Famed Man-Eating Lions Not That Hungry: Scientists

Kenyan duo credited with 135 kills ate just 35 humans
By Harry Kimball,  Newser Staff
Posted Nov 2, 2009 4:43 PM CST
Famed Man-Eating Lions Not That Hungry: Scientists
Two world renowned man-eating Tsavo lions are seen stuffed and on display at Chicago's Field Museum of Natural History.   (AP Photo)

The Tsavo lions, reputed to have consumed 135 railroad workers in Africa at the turn of the last century, were not quite as ravenous as legend would have it. The lions—whose stuffed carcasses are enshrined at Chicago’s Field Museum—actually dispatched a mere 35 souls, new research shows. Scientists analyzed the duo’s bone fragments for evidence of homo sapiens in their diet. “The possible range is between 4 and 72 humans,” one tells the Tribune. “But 35 is most likely.”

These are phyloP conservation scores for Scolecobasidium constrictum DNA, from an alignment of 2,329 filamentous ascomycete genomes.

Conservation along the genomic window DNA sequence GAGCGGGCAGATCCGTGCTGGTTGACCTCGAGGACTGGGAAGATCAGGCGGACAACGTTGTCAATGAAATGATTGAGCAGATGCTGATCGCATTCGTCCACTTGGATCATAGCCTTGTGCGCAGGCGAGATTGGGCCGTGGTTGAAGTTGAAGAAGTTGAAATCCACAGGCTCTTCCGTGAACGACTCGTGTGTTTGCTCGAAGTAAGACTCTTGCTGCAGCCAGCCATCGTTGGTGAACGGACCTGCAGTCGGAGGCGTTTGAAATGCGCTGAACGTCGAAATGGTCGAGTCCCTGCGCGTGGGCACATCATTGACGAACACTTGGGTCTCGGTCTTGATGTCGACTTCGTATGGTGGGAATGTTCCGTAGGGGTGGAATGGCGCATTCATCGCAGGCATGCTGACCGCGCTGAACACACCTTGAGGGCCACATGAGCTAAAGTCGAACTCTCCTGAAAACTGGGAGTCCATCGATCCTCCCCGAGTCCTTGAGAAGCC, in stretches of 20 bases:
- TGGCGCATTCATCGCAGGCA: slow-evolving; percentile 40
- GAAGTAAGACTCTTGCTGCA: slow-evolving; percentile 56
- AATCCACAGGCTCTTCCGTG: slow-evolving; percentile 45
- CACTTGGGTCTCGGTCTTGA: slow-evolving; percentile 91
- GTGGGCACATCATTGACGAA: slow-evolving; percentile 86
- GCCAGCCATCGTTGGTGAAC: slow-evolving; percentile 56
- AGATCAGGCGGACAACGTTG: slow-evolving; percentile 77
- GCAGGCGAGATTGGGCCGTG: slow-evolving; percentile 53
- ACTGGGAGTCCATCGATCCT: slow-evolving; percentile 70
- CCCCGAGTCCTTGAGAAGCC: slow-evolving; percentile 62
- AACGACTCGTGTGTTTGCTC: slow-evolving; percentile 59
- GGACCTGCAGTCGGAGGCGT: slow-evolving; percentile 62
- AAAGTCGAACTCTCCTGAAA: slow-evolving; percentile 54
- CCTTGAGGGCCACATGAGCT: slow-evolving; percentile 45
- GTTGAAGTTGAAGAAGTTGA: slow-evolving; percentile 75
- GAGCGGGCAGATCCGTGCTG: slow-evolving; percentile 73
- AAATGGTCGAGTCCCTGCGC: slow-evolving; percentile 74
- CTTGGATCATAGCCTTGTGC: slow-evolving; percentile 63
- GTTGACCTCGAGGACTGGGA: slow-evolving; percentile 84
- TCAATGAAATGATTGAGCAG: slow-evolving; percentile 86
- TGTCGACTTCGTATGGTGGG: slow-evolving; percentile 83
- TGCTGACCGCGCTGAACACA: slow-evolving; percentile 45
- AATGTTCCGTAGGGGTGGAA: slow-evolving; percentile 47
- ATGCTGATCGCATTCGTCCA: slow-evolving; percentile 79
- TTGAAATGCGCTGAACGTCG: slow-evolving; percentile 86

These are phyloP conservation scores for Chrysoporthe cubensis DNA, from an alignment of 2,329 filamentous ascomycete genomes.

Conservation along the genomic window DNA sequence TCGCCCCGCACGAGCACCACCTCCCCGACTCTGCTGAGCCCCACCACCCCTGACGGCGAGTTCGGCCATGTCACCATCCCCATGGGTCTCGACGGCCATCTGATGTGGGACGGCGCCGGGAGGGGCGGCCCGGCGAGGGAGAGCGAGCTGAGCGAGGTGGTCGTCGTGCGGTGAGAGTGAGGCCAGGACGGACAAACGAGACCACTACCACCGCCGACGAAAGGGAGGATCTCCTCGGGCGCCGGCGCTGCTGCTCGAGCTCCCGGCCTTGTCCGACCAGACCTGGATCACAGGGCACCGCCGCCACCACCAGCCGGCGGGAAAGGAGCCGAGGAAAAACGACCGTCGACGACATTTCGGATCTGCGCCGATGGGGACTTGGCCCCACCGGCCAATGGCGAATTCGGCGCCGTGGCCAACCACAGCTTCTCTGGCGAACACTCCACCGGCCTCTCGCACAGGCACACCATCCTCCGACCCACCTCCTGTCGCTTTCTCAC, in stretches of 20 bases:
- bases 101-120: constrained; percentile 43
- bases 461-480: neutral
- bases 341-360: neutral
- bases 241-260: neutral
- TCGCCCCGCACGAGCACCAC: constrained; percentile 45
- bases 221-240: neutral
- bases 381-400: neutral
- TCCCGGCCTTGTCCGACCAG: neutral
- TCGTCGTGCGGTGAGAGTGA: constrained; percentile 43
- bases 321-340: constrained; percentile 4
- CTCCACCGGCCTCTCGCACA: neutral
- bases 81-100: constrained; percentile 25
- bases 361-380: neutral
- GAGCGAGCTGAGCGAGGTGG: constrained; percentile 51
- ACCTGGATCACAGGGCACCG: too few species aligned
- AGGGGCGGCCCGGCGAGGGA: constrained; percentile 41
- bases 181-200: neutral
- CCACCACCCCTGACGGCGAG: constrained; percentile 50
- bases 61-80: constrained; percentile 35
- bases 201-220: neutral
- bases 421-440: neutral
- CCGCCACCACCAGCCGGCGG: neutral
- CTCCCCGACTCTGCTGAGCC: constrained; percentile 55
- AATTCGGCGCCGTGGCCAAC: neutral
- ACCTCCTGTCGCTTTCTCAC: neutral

The museum acquired the lions’ skins from the Brit who killed them, Col. John H. Patterson. Patterson originally estimated the Tsavo pair had killed 28 and change, but later revised his estimate upward. The museum, which plans to revise its display materials, currently hedges its bets, saying “legend has it they killed and ate over 100 people.” But the new numbers do not diminish their “signal feat,” a museum official says. “They stopped the British Empire, at the height of its imperial power, literally in its tracks.” (Read more Tsavo lions stories.)

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